0
TECHNICAL PAPERS

A Correlation-Based Transition Model Using Local Variables—Part I: Model Formulation

[+] Author and Article Information
F. R. Menter

 ANSYS CFX Germany, 12 Staudenfeldweg, Otterfing, Bavaria 83624, Germanyflorian.menter@ansys.com

R. B. Langtry

 ANSYS CFX Germany, 12 Staudenfeldweg, Otterfing, Bavaria 83624, Germanyrobin.langtry@ansys.com

S. R. Likki

Department of Mechanical Engineering,  University of Kentucky, 216A RGAN Building, Lexington, KY 40502–0503srinivas@engr.uky.edu

Y. B. Suzen

Department of Mechanical Engineering,  North Dakota State University, Dolve Hall 111, P.O. Box 5285, Fargo, ND 58105bora.suzen@ndsu.edu

P. G. Huang

Department of Mechanical Engineering, University of Kentucky, 216A RGAN Building, Lexington, KY 40502-0503ghuang@engr.uky.edu

S. Völker

 General Electric Company, One Research Circle, ES-221, Niskayuna, NY 12309voelker@crd.ge.com

J. Turbomach 128(3), 413-422 (Mar 01, 2004) (10 pages) doi:10.1115/1.2184352 History: Received October 01, 2003; Revised March 01, 2004

A new correlation-based transition model has been developed, which is based strictly on local variables. As a result, the transition model is compatible with modern computational fluid dynamics (CFD) approaches, such as unstructured grids and massive parallel execution. The model is based on two transport equations, one for intermittency and one for the transition onset criteria in terms of momentum thickness Reynolds number. The proposed transport equations do not attempt to model the physics of the transition process (unlike, e.g., turbulence models) but form a framework for the implementation of correlation-based models into general-purpose CFD methods. Part I (this part) of this paper gives a detailed description of the mathematical formulation of the model and some of the basic test cases used for model validation, including a two-dimensional turbine blade. Part II (Langtry, R. B., Menter, F. R., Likki, S. R., Suzen, Y. B., Huang, P. G., and Völker, S., 2006, ASME J. Turbomach., 128(3), pp. 423–434) of the paper details a significant number of test cases that have been used to validate the transition model for turbomachinery and aerodynamic applications. The authors believe that the current formulation is a significant step forward in engineering transition modeling, as it allows the combination of correlation-based transition models with general purpose CFD codes.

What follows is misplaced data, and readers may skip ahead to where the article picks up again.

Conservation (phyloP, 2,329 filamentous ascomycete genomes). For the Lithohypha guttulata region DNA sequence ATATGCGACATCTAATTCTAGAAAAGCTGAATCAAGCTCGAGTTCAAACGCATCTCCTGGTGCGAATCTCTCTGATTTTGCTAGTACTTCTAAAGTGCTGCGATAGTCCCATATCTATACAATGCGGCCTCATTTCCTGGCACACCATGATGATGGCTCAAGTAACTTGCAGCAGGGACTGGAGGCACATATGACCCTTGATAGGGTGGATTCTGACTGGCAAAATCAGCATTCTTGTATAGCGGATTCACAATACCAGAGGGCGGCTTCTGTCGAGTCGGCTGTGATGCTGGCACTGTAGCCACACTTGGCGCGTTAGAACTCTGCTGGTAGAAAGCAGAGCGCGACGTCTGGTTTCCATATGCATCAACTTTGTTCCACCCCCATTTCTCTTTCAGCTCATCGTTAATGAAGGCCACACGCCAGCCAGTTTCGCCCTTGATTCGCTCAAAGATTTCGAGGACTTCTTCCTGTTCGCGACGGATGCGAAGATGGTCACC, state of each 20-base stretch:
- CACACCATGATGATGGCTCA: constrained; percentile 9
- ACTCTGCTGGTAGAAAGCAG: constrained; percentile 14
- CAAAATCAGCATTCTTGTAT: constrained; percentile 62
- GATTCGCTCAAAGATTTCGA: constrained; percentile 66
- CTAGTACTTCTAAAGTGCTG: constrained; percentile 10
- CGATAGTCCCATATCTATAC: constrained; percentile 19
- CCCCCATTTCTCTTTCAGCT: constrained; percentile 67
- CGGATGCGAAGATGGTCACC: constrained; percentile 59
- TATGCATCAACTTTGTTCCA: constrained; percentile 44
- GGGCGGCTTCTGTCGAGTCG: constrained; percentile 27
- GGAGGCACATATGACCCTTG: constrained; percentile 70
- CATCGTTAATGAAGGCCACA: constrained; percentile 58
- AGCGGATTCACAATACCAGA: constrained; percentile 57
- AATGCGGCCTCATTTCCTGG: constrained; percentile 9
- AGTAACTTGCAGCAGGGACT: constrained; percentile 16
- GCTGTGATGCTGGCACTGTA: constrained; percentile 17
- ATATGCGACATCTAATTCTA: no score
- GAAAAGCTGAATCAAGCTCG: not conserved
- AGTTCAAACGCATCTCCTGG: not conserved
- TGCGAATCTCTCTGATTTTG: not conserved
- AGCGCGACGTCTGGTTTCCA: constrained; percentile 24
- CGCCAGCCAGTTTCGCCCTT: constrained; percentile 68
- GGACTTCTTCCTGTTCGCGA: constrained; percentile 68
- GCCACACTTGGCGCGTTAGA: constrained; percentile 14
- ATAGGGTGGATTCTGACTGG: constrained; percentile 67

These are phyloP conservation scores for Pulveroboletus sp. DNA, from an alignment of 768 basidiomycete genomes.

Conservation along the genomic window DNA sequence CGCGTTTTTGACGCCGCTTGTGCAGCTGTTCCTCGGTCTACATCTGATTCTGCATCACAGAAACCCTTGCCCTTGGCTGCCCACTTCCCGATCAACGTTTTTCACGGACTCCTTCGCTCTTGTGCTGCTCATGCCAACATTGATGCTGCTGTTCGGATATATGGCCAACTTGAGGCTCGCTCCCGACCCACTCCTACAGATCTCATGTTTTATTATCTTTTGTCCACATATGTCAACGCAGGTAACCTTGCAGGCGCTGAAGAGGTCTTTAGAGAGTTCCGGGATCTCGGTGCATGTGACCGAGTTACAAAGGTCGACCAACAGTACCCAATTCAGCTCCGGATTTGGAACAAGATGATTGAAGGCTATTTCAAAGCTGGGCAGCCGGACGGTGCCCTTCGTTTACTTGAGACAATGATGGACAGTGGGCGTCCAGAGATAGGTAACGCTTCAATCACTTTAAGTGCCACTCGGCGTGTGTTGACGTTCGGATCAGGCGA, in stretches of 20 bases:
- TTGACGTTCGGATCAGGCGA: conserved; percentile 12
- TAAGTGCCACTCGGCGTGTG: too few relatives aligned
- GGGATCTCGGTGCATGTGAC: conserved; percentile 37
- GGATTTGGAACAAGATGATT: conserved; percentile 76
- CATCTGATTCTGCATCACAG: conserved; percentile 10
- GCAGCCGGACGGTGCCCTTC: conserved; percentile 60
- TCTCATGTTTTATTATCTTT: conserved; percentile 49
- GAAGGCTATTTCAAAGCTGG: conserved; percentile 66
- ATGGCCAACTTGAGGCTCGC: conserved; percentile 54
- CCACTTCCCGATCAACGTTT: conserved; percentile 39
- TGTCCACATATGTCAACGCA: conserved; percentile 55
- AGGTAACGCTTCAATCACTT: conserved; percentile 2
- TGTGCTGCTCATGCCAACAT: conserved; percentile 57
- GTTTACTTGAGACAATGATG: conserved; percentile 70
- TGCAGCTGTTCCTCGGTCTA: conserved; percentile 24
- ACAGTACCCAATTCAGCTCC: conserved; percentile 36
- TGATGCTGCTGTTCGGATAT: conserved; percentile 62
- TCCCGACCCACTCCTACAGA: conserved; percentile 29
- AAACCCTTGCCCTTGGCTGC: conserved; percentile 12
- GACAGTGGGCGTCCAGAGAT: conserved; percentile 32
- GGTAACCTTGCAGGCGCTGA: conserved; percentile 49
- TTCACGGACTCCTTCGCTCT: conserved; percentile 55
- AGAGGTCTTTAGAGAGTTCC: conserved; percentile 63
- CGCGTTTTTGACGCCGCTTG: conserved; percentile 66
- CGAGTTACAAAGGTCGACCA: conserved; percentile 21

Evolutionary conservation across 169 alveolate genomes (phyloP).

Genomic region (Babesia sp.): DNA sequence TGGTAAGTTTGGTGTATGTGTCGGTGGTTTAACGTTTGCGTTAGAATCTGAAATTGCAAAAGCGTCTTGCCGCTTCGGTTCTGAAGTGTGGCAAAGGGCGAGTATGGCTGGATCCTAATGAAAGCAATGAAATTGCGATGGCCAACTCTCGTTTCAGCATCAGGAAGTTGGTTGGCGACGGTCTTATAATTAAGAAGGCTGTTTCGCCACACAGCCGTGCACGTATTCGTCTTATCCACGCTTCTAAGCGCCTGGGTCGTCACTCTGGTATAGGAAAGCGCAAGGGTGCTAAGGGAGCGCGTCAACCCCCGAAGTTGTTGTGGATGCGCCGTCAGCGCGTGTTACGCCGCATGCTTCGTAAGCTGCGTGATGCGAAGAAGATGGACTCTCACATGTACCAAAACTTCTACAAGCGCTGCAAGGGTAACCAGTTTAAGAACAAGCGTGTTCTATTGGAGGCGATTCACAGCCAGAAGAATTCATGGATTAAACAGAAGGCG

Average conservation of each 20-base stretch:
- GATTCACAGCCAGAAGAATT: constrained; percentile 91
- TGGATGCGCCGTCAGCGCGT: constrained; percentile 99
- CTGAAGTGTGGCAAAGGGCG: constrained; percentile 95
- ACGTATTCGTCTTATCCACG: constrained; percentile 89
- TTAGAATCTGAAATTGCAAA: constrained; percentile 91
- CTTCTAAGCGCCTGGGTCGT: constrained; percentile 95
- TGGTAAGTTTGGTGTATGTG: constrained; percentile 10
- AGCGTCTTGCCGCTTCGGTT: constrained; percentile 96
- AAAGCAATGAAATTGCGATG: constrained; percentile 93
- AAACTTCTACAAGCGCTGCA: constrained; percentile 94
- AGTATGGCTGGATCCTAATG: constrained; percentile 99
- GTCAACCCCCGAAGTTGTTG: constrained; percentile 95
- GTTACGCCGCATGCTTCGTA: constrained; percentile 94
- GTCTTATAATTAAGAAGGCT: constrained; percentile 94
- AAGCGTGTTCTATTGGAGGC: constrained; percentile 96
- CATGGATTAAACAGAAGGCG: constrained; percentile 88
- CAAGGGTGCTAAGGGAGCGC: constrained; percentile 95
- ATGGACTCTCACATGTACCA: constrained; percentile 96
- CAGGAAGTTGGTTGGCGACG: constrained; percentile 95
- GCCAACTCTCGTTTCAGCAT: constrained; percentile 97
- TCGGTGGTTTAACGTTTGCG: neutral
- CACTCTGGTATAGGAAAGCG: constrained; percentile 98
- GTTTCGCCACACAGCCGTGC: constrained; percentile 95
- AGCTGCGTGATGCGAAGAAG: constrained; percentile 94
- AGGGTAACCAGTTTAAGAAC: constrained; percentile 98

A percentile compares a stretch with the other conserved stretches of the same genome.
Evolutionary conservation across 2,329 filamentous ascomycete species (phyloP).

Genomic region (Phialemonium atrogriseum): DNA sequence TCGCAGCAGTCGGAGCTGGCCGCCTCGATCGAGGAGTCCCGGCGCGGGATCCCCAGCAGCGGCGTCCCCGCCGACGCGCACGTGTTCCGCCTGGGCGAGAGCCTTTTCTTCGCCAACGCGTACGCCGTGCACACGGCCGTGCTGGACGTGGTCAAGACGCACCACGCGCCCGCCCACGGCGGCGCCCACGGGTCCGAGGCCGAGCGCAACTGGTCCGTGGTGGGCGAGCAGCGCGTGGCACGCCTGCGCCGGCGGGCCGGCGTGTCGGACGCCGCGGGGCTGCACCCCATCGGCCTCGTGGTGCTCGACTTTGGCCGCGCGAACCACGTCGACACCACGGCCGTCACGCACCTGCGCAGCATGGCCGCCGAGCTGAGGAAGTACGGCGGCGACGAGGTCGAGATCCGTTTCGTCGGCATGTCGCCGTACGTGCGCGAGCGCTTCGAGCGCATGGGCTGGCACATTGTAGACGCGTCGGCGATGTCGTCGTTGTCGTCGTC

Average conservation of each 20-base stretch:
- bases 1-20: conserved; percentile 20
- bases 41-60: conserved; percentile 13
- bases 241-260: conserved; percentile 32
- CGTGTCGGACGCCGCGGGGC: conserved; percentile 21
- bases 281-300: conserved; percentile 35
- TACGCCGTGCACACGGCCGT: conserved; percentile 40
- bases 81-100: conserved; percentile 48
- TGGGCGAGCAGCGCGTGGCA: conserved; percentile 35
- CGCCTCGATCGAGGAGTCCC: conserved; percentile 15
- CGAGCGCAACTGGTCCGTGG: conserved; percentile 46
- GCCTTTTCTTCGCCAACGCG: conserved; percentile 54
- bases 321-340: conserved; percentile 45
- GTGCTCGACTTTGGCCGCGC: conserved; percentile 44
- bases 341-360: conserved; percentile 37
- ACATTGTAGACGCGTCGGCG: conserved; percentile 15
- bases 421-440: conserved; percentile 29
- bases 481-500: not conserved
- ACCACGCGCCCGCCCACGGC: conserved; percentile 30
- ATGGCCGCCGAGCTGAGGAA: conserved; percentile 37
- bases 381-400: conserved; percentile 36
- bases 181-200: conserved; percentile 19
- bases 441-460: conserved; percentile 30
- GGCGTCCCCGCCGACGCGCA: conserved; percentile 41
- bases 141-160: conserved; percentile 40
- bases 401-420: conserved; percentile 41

FIGURES IN THIS ARTICLE
<>
Copyright © 2006 by American Society of Mechanical Engineers
Your Session has timed out. Please sign back in to continue.

References

Figures

Grahic Jump Location
Figure 1

Scaled vorticity Reynolds number (Rev) profile in a Blasius boundary layer

Grahic Jump Location
Figure 2

Relative error between vorticity Reynolds number (Rev) and the momentum thickness Reynolds number (Reθ) as a function of boundary layer shape factor (H)

Grahic Jump Location
Figure 3

Profiles of the transported scalar R̃eθt for a flat plate with a rapidly decaying freestream turbulence intensity (T3A test case)

Grahic Jump Location
Figure 4

Contours of transition onset momentum thickness Reynolds number from the empirical correlation (Reθt, top) and the transport equation (R̃eθt, bottom) for the Genoa turbine blade

Grahic Jump Location
Figure 5

Transition onset momentum thickness Reynolds number (Reθt) predicted by the new correlation as a function of turbulence intensity (Tu) for a flat plate with zero pressure gradient

Grahic Jump Location
Figure 6

Transition onset momentum thickness Reynolds number (Reθt) predicted by the new correlation as a function of pressure gradient parameter (λθ) for constant values of turbulence intensity (Tu). Experimental data are from Fashifar and Johnson (15).

Grahic Jump Location
Figure 7

Skin friction (Cf) for the T3A test case (FSTI=3.5%)

Grahic Jump Location
Figure 8

Skin friction (Cf) for the T3B test case (FSTI=6.5%)

Grahic Jump Location
Figure 9

Skin friction (Cf) for the T3A-test case (FSTI=0.87%)

Grahic Jump Location
Figure 10

Skin friction (Cf) for the Schubauer and Klebanof (18) test case (FSTI=0.18%)

Grahic Jump Location
Figure 11

Predicted skin friction (Cf) for the T3C4 test case with and without the modification for separated flow transition

Grahic Jump Location
Figure 12

Intermittency (γ, top), effective intermittency (γeff, middle), and turbulence intensity (Tu, bottom) for the T3C4 test case

Grahic Jump Location
Figure 13

Normalized wall friction velocity distributions (uτ∕Uo) on the suction side of the Genoa cascade Ubaldi (19)

Tables

Errata

Discussions

Related

Some tools below are only available to our subscribers or users with an online account.

Related Content

Customize your page view by dragging and repositioning the boxes below.

Related Journal Articles
Related eBook Content
Topic Collections

Sorry! You do not have access to this content. For assistance or to subscribe, please contact us:

  • TELEPHONE: 1-800-843-2763 (Toll-free in the USA)
  • EMAIL: asmedigitalcollection@asme.org
Sign In